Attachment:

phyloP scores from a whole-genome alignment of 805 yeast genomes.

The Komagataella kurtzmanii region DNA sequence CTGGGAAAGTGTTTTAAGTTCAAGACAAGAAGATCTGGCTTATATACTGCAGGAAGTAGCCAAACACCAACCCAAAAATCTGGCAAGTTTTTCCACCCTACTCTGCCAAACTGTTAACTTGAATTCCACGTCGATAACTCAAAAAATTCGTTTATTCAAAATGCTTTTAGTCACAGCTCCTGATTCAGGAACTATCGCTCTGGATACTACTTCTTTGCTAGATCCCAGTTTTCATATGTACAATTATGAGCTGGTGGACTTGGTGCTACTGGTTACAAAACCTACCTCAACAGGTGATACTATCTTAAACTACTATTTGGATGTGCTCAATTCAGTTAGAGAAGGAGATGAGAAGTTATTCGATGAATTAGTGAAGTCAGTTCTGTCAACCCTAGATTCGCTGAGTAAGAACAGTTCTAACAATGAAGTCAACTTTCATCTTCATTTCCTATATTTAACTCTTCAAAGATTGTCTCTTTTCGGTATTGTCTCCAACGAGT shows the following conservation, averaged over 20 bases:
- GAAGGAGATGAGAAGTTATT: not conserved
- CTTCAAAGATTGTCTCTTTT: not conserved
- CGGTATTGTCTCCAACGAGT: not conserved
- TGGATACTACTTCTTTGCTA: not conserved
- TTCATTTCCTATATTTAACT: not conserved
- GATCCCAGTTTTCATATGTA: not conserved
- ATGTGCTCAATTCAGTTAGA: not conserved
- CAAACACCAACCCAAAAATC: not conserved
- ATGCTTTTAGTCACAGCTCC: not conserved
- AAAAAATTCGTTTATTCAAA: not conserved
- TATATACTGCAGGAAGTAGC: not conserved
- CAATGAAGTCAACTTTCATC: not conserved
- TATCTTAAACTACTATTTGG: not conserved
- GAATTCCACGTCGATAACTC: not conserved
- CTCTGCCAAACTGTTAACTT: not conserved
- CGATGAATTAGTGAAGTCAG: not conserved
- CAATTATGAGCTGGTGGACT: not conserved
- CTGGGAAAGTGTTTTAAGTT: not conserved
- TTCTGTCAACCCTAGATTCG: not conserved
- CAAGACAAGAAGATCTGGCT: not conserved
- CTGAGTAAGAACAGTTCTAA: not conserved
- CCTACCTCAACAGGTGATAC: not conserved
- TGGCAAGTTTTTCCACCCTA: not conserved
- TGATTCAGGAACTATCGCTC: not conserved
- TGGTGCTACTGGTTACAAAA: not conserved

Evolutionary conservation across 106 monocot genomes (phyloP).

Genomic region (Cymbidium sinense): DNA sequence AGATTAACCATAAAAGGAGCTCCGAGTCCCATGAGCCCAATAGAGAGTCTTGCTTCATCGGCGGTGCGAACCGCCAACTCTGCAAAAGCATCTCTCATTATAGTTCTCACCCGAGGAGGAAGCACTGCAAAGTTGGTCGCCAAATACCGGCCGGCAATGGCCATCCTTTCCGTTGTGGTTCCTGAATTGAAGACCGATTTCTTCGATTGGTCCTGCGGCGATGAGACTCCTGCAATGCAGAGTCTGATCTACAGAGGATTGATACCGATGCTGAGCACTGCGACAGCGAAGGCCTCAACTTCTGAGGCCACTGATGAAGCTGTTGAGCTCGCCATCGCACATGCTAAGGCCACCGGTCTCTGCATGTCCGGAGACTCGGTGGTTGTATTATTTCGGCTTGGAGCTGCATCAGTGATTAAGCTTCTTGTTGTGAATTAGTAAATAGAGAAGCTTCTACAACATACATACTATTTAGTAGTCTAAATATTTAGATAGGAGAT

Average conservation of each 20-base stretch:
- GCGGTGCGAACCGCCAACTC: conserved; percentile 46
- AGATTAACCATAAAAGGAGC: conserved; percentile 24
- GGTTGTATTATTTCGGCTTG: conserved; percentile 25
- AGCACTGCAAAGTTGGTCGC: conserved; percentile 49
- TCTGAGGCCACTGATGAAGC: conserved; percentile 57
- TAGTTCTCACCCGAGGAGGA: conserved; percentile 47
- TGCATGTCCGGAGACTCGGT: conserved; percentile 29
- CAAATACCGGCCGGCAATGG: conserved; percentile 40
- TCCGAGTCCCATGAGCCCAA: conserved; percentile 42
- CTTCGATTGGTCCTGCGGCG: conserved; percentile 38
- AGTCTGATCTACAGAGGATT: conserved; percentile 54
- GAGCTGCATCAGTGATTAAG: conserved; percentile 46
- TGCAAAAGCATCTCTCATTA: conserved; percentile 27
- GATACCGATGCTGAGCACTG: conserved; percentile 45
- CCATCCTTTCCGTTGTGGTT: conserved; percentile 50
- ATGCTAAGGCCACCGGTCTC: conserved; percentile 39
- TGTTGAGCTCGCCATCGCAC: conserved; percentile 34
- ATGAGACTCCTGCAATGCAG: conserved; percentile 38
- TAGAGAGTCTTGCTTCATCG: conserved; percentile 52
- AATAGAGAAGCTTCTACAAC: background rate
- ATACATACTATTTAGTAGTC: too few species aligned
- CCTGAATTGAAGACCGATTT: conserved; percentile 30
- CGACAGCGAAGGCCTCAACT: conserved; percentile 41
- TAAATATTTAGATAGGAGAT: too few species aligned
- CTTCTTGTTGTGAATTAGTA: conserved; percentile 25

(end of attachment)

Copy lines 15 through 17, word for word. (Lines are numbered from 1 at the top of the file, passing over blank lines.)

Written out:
- TATCTTAAACTACTATTTGG: not conserved
- GAATTCCACGTCGATAACTC: not conserved
- CTCTGCCAAACTGTTAACTT: not conserved